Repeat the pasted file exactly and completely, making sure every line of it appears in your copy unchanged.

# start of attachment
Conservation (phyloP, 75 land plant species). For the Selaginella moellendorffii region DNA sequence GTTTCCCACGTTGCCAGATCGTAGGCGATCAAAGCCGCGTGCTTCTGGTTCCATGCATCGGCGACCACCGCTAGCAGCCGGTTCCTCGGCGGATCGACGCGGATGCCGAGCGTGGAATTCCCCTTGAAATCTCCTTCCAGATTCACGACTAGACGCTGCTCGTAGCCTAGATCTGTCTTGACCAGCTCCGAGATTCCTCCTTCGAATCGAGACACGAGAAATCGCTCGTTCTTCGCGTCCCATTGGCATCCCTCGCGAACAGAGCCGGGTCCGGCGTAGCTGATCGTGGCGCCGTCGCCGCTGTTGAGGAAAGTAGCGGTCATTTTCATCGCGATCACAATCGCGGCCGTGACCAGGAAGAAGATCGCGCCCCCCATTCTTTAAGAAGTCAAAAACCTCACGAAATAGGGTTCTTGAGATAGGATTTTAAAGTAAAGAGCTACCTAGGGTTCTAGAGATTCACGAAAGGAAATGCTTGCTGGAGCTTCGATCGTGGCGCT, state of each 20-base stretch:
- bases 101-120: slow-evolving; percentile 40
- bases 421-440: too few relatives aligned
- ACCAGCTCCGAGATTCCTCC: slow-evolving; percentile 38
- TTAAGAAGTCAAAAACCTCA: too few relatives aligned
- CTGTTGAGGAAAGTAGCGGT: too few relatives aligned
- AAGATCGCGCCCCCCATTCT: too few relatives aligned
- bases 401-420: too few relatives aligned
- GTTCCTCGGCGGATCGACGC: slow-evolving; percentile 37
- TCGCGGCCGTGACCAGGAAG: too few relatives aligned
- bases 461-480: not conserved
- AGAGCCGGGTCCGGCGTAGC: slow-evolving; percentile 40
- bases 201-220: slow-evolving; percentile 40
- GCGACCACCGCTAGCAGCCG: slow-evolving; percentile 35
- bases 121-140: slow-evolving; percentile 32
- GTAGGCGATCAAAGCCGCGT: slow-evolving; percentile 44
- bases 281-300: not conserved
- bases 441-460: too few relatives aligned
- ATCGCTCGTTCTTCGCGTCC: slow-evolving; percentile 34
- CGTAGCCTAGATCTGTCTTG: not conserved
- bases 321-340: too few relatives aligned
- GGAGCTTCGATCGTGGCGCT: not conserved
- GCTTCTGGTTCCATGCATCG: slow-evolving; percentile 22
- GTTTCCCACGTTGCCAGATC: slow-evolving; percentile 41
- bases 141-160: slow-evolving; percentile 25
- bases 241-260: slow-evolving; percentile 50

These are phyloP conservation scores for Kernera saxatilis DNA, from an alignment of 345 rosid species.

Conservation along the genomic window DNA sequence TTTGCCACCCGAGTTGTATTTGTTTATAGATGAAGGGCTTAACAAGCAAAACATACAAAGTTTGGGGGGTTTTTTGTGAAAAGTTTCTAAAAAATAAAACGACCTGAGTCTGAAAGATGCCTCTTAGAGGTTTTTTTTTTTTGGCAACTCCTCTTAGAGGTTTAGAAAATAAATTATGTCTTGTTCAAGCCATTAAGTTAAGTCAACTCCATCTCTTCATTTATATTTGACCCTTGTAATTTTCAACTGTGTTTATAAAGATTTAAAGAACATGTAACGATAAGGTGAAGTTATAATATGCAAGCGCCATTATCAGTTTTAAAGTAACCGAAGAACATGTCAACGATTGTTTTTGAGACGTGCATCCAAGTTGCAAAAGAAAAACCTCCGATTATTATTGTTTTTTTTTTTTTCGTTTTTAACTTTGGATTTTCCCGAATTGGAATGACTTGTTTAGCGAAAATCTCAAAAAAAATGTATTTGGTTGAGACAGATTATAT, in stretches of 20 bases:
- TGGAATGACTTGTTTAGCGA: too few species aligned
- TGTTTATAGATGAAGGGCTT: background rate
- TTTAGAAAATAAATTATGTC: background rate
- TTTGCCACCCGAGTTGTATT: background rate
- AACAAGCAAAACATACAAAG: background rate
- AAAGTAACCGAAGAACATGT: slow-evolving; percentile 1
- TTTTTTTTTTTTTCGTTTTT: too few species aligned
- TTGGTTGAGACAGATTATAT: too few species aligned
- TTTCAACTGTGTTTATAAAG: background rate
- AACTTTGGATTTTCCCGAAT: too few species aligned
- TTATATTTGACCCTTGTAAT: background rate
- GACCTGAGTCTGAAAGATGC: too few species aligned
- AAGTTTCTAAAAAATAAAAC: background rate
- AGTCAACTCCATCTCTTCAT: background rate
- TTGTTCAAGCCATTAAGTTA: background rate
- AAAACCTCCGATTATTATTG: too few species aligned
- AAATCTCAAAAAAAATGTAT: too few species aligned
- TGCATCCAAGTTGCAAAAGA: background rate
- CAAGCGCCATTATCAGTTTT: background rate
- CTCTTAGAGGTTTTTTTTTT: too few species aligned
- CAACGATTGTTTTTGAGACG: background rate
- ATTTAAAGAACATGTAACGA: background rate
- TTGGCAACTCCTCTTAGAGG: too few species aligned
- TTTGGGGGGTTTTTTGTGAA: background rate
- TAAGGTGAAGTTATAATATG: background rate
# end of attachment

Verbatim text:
Conservation (phyloP, 75 land plant species). For the Selaginella moellendorffii region DNA sequence GTTTCCCACGTTGCCAGATCGTAGGCGATCAAAGCCGCGTGCTTCTGGTTCCATGCATCGGCGACCACCGCTAGCAGCCGGTTCCTCGGCGGATCGACGCGGATGCCGAGCGTGGAATTCCCCTTGAAATCTCCTTCCAGATTCACGACTAGACGCTGCTCGTAGCCTAGATCTGTCTTGACCAGCTCCGAGATTCCTCCTTCGAATCGAGACACGAGAAATCGCTCGTTCTTCGCGTCCCATTGGCATCCCTCGCGAACAGAGCCGGGTCCGGCGTAGCTGATCGTGGCGCCGTCGCCGCTGTTGAGGAAAGTAGCGGTCATTTTCATCGCGATCACAATCGCGGCCGTGACCAGGAAGAAGATCGCGCCCCCCATTCTTTAAGAAGTCAAAAACCTCACGAAATAGGGTTCTTGAGATAGGATTTTAAAGTAAAGAGCTACCTAGGGTTCTAGAGATTCACGAAAGGAAATGCTTGCTGGAGCTTCGATCGTGGCGCT, state of each 20-base stretch:
- bases 101-120: slow-evolving; percentile 40
- bases 421-440: too few relatives aligned
- ACCAGCTCCGAGATTCCTCC: slow-evolving; percentile 38
- TTAAGAAGTCAAAAACCTCA: too few relatives aligned
- CTGTTGAGGAAAGTAGCGGT: too few relatives aligned
- AAGATCGCGCCCCCCATTCT: too few relatives aligned
- bases 401-420: too few relatives aligned
- GTTCCTCGGCGGATCGACGC: slow-evolving; percentile 37
- TCGCGGCCGTGACCAGGAAG: too few relatives aligned
- bases 461-480: not conserved
- AGAGCCGGGTCCGGCGTAGC: slow-evolving; percentile 40
- bases 201-220: slow-evolving; percentile 40
- GCGACCACCGCTAGCAGCCG: slow-evolving; percentile 35
- bases 121-140: slow-evolving; percentile 32
- GTAGGCGATCAAAGCCGCGT: slow-evolving; percentile 44
- bases 281-300: not conserved
- bases 441-460: too few relatives aligned
- ATCGCTCGTTCTTCGCGTCC: slow-evolving; percentile 34
- CGTAGCCTAGATCTGTCTTG: not conserved
- bases 321-340: too few relatives aligned
- GGAGCTTCGATCGTGGCGCT: not conserved
- GCTTCTGGTTCCATGCATCG: slow-evolving; percentile 22
- GTTTCCCACGTTGCCAGATC: slow-evolving; percentile 41
- bases 141-160: slow-evolving; percentile 25
- bases 241-260: slow-evolving; percentile 50

These are phyloP conservation scores for Kernera saxatilis DNA, from an alignment of 345 rosid species.

Conservation along the genomic window DNA sequence TTTGCCACCCGAGTTGTATTTGTTTATAGATGAAGGGCTTAACAAGCAAAACATACAAAGTTTGGGGGGTTTTTTGTGAAAAGTTTCTAAAAAATAAAACGACCTGAGTCTGAAAGATGCCTCTTAGAGGTTTTTTTTTTTTGGCAACTCCTCTTAGAGGTTTAGAAAATAAATTATGTCTTGTTCAAGCCATTAAGTTAAGTCAACTCCATCTCTTCATTTATATTTGACCCTTGTAATTTTCAACTGTGTTTATAAAGATTTAAAGAACATGTAACGATAAGGTGAAGTTATAATATGCAAGCGCCATTATCAGTTTTAAAGTAACCGAAGAACATGTCAACGATTGTTTTTGAGACGTGCATCCAAGTTGCAAAAGAAAAACCTCCGATTATTATTGTTTTTTTTTTTTTCGTTTTTAACTTTGGATTTTCCCGAATTGGAATGACTTGTTTAGCGAAAATCTCAAAAAAAATGTATTTGGTTGAGACAGATTATAT, in stretches of 20 bases:
- TGGAATGACTTGTTTAGCGA: too few species aligned
- TGTTTATAGATGAAGGGCTT: background rate
- TTTAGAAAATAAATTATGTC: background rate
- TTTGCCACCCGAGTTGTATT: background rate
- AACAAGCAAAACATACAAAG: background rate
- AAAGTAACCGAAGAACATGT: slow-evolving; percentile 1
- TTTTTTTTTTTTTCGTTTTT: too few species aligned
- TTGGTTGAGACAGATTATAT: too few species aligned
- TTTCAACTGTGTTTATAAAG: background rate
- AACTTTGGATTTTCCCGAAT: too few species aligned
- TTATATTTGACCCTTGTAAT: background rate
- GACCTGAGTCTGAAAGATGC: too few species aligned
- AAGTTTCTAAAAAATAAAAC: background rate
- AGTCAACTCCATCTCTTCAT: background rate
- TTGTTCAAGCCATTAAGTTA: background rate
- AAAACCTCCGATTATTATTG: too few species aligned
- AAATCTCAAAAAAAATGTAT: too few species aligned
- TGCATCCAAGTTGCAAAAGA: background rate
- CAAGCGCCATTATCAGTTTT: background rate
- CTCTTAGAGGTTTTTTTTTT: too few species aligned
- CAACGATTGTTTTTGAGACG: background rate
- ATTTAAAGAACATGTAACGA: background rate
- TTGGCAACTCCTCTTAGAGG: too few species aligned
- TTTGGGGGGTTTTTTGTGAA: background rate
- TAAGGTGAAGTTATAATATG: background rate